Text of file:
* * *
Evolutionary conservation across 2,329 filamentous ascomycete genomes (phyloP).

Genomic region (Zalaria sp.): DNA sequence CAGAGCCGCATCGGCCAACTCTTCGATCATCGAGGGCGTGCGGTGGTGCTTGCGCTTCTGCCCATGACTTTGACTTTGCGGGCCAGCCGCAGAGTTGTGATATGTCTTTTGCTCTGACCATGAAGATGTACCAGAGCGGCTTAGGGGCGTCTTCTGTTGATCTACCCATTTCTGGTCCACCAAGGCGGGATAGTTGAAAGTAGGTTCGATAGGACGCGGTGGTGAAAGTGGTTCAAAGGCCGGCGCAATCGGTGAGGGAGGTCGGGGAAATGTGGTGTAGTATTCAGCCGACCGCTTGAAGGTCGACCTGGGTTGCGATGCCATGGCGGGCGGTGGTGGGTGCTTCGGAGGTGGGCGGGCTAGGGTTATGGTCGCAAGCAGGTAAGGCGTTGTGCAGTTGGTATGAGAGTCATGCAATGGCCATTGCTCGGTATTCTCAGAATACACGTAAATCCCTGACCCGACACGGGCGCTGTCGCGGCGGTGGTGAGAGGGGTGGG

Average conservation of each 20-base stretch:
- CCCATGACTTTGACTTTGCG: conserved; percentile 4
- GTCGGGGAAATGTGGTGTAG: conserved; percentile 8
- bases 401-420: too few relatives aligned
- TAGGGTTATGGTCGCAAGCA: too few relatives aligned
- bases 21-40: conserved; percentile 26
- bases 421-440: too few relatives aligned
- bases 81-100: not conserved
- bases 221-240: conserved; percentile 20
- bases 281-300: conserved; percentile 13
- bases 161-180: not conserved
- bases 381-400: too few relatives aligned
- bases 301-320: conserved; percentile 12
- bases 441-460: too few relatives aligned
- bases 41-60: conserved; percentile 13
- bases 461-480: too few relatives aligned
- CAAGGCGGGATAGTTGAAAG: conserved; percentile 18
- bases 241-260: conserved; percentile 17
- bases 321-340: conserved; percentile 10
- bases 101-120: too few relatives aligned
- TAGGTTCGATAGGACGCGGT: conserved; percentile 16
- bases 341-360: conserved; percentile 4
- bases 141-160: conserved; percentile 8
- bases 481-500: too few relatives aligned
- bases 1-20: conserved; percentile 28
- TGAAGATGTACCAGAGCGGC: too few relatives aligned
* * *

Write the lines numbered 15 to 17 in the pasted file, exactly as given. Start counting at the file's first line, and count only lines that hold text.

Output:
- bases 301-320: conserved; percentile 12
- bases 441-460: too few relatives aligned
- bases 41-60: conserved; percentile 13